Some see energy in abandoned wells
Tuesday, September 18, 2012 - 02:28 J. Stephen Conn / Creative Commons An oil well in Texas. Marketplace Morning Report for Tuesday, September 18, 2012 Jeremy Hobson: In the energy business there are renewables like wind and solar. And there are non-renewables -- like oil. Once you use up the oil that's in the well. That's it. Well, actually, a few researchers and entrepreneurs in Texas say that's not it. Andrew Oxford reports. Andrew Oxford: In his office at the University of Texas, geologist Bruce Cutright is pouring over maps and charts. Bruce Cutright: This is just a picture of the number of wells there are in Texas -- existing wells -- somewhere between 1.2 and 1.4 million. He is trying to show me what oil and gas companies usually don't see when their wells dry up. Those wells, Cutright says, are more than just holes in the ground. Cutright: As you drill deeper into the Earth, it gets hotter and hotter. By the time you're below 12,000 feet, you're encountering temperatures above ...
Racy Texas Bikinis Bar Trademarks 'Breastaurant'
Doug Guller, CEO of ATX Brands LLC, which owns Bikinis Sports Bar and Grill, announced today he has trademarked the term "breastaurant" through the United States Patent and Trademark Office, meaning his company is the only one who can describe itself with the term.
Office Depot, OfficeMax Outline CEO Search Process
OfficeMax and Office Depot named the committee members who will oversee the process of finding a new chief executive to lead the combined company.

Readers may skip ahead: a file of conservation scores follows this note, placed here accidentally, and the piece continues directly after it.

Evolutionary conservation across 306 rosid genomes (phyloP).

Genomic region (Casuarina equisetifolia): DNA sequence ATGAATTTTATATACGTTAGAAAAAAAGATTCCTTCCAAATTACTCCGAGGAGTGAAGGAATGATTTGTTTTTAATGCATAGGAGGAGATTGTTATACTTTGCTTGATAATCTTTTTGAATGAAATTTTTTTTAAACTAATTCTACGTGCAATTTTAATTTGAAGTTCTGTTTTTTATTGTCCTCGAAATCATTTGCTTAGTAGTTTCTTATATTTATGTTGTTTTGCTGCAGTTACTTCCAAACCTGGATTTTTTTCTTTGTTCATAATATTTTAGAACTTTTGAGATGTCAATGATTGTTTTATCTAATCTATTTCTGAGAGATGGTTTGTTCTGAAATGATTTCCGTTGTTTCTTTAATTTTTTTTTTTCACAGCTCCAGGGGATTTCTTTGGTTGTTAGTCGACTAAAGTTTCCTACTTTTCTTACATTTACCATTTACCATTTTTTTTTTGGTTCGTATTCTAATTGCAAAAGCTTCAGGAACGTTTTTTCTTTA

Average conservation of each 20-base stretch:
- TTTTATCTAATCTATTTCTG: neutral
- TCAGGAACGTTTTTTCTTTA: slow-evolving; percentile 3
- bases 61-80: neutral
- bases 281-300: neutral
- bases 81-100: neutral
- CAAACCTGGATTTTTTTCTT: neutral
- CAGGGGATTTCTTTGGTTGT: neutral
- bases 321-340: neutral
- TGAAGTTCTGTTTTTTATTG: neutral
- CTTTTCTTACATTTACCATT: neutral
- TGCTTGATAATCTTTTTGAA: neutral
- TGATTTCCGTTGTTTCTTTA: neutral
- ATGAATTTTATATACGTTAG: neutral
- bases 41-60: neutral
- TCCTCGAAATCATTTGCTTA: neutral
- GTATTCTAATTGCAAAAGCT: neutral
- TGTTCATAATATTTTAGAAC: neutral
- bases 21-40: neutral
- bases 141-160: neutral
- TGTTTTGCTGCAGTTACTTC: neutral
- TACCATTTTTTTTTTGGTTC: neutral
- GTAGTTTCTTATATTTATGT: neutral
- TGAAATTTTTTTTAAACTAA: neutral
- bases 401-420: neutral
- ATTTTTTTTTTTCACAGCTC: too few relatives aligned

Chesapeake sets up office of chairman, CEO hunt may be extended
Chesapeake Energy Corp said it had set up a three-person office of the chairman to take on certain day-to-day management responsibilities as the search for a new chief executive to replace Aubrey McClendon likely extends beyond an April 1 deadline.
Found 1 month ago on channel Reuters
FCC Chairman Julius Genachowski Stepping Down After Contentious Term: Reports
Federal Communications Commission Chairman Julius Genachowski will announce on Friday that he is stepping down, according to multiple reports. Genachowski, who became chairman in 2009, has presided over an agency that has grappled with contentious issues like U.S. broadband policy, cable and telecom industry competition, and media consolidation. In seeking to strike a centrist balance, Genachowski managed to displease both public interest groups that have pushed for a more activist FCC on issues like media ownership and Internet openness, as well as industry giants, particularly AT&T, which had proposed buying T-Mobile before the FCC objected. Genachowski’s announcement, which was expected, comes just days after another FCC commissioner, Robert McDowell, announced his plan to leave the agency. Their departures create two vacancies on the commission, which will be filled by candidates nominated by President Obama. The job of FCC chairman is particularly important, because the position ...